Violence erupts outside London as capital waits
By Jodie Ginsberg and Stefano Ambrogi
LONDON (Reuters) - Riots flared in English cities and towns Tuesday night as London waited anxiously to see if thousands of police deployed on its streets could head off the youths who had rampaged across the capital virtually unchecked for three nights.
In Salford, part of greater Manchester in northwest England, rioters threw bricks at police and set fire to buildings. A BBC cameraman was assaulted.
Television pictures showed flames leaping from shops and cars in Salford and Manchester, and plumes of thick black smoke billowing across roads.
In central Manchester, police said a clothes shop was set alight. "I can confirm a shop is on fire and 200 youths that gathered in the city center have been chased by riot police and dispersed. Seven arrests have been made so far," a spokesman for Greater Manchester Police said.
Further south in West Bromwich and Wolverhampton, cars were burned and stores raided.
In London, commuters hurried home early, shops shut and many shopkeepers boarded their windows as the city prepared nervously for more of the violence that had erupted in neighborhoods across London and spread to other cities. Police promised to nearly triple their deployment on the streets.
Community leaders said the violence in London, the worst for decades in the huge, multi-ethnic capital, was rooted in growing disparities in wealth and opportunity.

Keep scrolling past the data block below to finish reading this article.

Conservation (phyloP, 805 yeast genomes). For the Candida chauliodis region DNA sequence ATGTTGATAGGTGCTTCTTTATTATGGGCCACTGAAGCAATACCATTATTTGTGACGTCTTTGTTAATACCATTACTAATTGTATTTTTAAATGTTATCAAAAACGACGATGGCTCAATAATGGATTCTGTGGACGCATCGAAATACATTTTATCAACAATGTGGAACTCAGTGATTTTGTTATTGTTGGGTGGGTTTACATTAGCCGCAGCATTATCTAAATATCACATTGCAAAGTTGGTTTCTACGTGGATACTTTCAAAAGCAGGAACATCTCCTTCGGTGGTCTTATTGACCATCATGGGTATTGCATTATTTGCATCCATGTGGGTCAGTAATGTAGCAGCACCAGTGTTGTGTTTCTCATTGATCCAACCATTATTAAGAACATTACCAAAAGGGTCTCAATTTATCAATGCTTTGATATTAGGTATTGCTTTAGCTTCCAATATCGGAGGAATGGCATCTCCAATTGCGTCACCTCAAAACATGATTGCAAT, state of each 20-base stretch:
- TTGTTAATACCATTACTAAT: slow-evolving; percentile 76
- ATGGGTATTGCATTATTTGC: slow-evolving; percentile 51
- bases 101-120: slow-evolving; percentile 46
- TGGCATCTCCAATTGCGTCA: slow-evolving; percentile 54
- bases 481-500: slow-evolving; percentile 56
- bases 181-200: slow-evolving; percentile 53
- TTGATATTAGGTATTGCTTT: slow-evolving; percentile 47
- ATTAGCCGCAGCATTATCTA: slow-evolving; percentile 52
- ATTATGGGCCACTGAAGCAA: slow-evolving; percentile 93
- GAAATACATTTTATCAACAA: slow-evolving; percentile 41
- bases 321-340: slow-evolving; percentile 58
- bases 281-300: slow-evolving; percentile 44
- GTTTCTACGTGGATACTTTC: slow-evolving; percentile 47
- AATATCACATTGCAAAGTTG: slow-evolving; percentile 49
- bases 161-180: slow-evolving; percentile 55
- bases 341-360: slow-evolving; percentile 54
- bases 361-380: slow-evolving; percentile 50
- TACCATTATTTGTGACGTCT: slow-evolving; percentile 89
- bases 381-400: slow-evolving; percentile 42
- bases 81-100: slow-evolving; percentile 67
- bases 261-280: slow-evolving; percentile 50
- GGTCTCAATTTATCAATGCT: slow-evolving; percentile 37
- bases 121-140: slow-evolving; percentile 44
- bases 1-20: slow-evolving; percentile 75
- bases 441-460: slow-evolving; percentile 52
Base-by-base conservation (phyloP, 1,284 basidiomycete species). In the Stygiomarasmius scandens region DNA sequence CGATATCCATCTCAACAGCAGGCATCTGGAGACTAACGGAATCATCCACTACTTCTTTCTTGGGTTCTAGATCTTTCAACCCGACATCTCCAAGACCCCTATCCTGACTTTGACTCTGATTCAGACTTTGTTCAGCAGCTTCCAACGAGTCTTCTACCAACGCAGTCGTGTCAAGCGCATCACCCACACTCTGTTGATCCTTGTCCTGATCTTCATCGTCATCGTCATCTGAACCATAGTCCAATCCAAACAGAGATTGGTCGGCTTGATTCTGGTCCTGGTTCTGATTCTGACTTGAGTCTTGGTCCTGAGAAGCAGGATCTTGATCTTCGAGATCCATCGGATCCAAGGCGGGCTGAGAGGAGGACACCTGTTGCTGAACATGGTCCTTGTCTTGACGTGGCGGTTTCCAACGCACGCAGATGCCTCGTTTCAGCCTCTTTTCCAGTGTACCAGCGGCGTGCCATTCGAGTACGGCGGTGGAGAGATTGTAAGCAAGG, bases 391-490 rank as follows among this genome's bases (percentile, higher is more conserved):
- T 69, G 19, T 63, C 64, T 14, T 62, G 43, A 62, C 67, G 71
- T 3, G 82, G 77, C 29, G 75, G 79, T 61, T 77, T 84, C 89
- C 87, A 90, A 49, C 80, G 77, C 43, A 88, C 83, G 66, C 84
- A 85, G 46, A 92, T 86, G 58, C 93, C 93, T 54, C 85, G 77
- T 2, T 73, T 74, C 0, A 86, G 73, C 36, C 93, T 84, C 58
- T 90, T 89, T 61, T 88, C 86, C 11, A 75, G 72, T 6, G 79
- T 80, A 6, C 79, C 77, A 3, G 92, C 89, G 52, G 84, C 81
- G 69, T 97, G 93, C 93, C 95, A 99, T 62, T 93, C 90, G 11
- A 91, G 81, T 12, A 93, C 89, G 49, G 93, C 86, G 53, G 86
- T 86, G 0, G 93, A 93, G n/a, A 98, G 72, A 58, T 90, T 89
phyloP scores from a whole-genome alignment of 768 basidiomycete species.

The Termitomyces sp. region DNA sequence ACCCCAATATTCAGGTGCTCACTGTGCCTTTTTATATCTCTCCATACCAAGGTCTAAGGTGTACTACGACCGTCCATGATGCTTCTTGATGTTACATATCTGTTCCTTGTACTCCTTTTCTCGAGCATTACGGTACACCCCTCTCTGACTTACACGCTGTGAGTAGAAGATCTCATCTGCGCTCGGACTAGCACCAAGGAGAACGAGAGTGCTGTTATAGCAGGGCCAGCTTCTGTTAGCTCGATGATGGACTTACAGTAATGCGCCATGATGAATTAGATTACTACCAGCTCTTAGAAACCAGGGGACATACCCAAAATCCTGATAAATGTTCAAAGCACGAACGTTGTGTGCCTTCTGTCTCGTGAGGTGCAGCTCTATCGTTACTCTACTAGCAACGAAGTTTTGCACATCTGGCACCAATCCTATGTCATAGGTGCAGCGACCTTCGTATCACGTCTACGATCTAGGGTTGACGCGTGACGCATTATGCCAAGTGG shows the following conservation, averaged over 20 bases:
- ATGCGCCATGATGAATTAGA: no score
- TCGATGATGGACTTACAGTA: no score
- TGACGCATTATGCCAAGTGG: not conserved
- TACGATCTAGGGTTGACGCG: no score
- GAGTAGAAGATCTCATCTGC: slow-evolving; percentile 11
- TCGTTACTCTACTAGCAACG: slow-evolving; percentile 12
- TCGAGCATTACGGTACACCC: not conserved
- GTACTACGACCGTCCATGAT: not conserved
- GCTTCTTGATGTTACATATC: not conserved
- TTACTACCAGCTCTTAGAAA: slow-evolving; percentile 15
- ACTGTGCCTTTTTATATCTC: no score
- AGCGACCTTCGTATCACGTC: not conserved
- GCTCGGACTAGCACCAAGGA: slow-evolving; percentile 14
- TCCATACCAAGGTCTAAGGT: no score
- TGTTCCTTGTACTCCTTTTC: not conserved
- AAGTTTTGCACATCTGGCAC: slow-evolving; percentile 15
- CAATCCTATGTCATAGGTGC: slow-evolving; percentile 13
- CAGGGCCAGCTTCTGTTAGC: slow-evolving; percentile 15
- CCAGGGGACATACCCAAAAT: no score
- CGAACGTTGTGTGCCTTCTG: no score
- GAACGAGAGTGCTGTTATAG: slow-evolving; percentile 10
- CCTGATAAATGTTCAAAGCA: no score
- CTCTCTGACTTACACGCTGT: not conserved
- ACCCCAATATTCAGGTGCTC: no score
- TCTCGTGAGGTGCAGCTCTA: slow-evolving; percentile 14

Gangs have ransacked stores, carting off clothes, shoes and electronic goods, torched cars, shops and homes -- causing tens of millions of pounds of damage -- and taunted the police.
Prime Minister David Cameron, who cut short a family holiday in Tuscany to deal with the crisis, told reporters: "This is criminality pure and simple and it has to be confronted and defeated."
"People should be in no doubt that we will do everything necessary to restore order to Britain's streets," he said after a meeting of the government's crisis committee, COBRA.
Another such meeting was set for Wednesday. Cameron also recalled parliament from its summer recess, a rare move.
Cameron said 16,000 police officers would be on the streets Tuesday night, compared to the 6,000 out Monday night. London has a population of 7.8 million.
The unrest poses a new challenge to Cameron as Britain's economy struggles to grow while his government slashes public spending and raises taxes to cut a yawning budget deficit -- moves that some commentators say have aggravated the plight of young people in inner cities.
It also shows the world an ugly side of London less than a year before it hosts the 2012 Olympic Games, an event that officials hope will serve as a showcase for the city in the way that April's royal wedding did.
"This morning was a dark morning to wake to in London. No one should wake in this wonderful city of ours to see such scenes of devastation and violence," said Metropolitan Police Deputy Assistant Commissioner Steve Kavanagh.
Police arrested more than 200 people overnight and a total of 450 over the three nights, filling the city's cells to capacity. More than 100 police officers were injured.